DOCUMENTS

papers

What is the comparative health status and associated risk factors for the Metis? A population-based study in Manitoba, Canada

Published: October 19, 2011
Category: Papers
Authors: Bartlett JG, Burchill CA, Burland EM, Carter S, Martens PJ, Prior HJ, Sanguins J
Country: Canada
Language: null
Type: Population Health
Settings: Government, PCP

BMC Public Health 11:814.

Manitoba Centre for Health Policy, University of Manitoba, Winnipeg, MB, Canada

BACKGROUND: Métis are descendants of early 17th century relationships between North American Indians and Europeans. This study’s objectives were: (1) to compare the health status of the Métis people to all other residents of Manitoba, Canada; and (2) to analyze factors in predicting the likelihood of diabetes and related lower limb amputation.

METHODS: Using de-identified administrative databases plus the Métis Population Database housed at the Manitoba Centre for Health Policy, age/sex-adjusted rates of mortality and disease were calculated for Métis (n = 73,016) and all other Manitobans (n = 1,104,672). Diseases included: hypertension, arthritis, diabetes, ischemic heart disease (age 19+); osteoporosis (age 50+); acute myocardial infarction (AMI) and stroke (age 40+); total respiratory morbidity (TRM, all ages). Using logistic regression, predictors of diabetes (2004/05-2006/07) and diabetes-related lower-limb amputations (2002/03-2006/07) were analyzed.

RESULTS: Disease rates were higher for Métis compared to all others: premature mortality before age 75 (4.0 vs. 3.3 per 1000, p .001); total mortality (9.7 vs. 8.4 per 1000, p .001); injury mortality (0.58 vs. 0.51 per 1000 p .03); Potential Years ofLife Lost (64.6 vs. 54.6 er 1000, p .001); all-cause 5-year mortality for people with diabetes 20.8% vs. 18.6%, p .02); hypertension (27.9% vs. 24.8%, p .001); arthritis (24.2% vs. 19.9%, p 001), TRM (13.6% vs. 10.6%, p .00); diabetes (11.8% vs. 8.8, p .001); diabetes-related lower lib amputation (24.1 vs. 16.2 per 1000, p .001); ischemic heart disease (12.2% vs. 8.7%, p .001); osteoporosis 12.2% vs. 12.3%, NS), dialyss initiation (0.46% vs. 0.34%, p .001); AMI (5.4 vs. 4.3 per 1000, p .001); stroke (3.6 vs. 2.9 per 1000 p .01). Controlling for geography, age,sex, income, continuity of care and comorbidities, Métis were more likely to have diabetes (aOR = 1.29, 95% CI 1.25-1.34), but not diabetes-related lower limb amputation (aOR = 1.13, 95% CI 0.90-1.40, NS). Continuity of care was associated with decreased risk of amputation both provincially (aOR = 0.71, 95% CI 0.62-0.81) and for Métis alone (aOR = 0.62, 95% CI 0.40-0.96).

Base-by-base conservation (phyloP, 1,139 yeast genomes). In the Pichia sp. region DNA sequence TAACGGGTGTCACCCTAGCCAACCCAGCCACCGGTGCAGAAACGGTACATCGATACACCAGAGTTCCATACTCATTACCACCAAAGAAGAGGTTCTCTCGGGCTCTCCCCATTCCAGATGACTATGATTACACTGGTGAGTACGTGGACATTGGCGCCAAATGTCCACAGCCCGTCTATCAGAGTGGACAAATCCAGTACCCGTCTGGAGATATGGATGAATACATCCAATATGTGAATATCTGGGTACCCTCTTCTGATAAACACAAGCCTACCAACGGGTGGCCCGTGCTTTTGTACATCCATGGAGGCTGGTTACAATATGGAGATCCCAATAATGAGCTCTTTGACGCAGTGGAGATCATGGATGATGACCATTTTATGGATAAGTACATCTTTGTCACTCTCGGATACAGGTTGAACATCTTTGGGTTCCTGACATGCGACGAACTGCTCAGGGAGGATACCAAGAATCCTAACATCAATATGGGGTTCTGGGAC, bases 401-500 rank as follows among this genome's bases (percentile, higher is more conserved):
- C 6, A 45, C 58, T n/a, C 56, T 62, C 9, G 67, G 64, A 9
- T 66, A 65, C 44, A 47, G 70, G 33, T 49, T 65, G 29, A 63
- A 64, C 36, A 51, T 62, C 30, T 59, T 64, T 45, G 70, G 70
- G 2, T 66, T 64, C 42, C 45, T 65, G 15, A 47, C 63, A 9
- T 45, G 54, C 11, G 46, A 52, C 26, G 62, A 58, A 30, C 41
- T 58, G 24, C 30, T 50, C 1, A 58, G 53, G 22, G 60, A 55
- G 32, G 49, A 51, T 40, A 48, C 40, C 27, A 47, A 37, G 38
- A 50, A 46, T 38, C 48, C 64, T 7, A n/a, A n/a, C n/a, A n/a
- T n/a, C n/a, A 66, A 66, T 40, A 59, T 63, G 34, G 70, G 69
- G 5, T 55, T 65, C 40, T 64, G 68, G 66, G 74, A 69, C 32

CONCLUSION: Despite universal healthcare, Métis’ illness and mortality rates are mostly higher. Although elevated diabetes risk persists for the Métis even after adjusting for sociodemographic, healthcare and comorbidity variables, the risk of amputation for Métis appears more related to healthcare access rather than ethnicity.

PMID: 22011510
PMCID: PMC3257314

Population Markers,Co-morbidity,Predictive Risk Modeling,Canada,Adolescent,Adult,Aged,80 and over,Child,Preschool,Chronic Disease/epidemiology,European Continental Ancestry Group,Gender,Indians,North American,Logistic Models,Manitoba/epidemiology,Middle Aged,Mortality/ethnology,Mortality/trends,Prevalence,Risk Factors

Please log in/register to access.

Log in/Register

© The Johns Hopkins University, The Johns Hopkins Hospital, and Johns Hopkins Health System.
All rights reserved. Terms of Use Privacy Statement

Back to top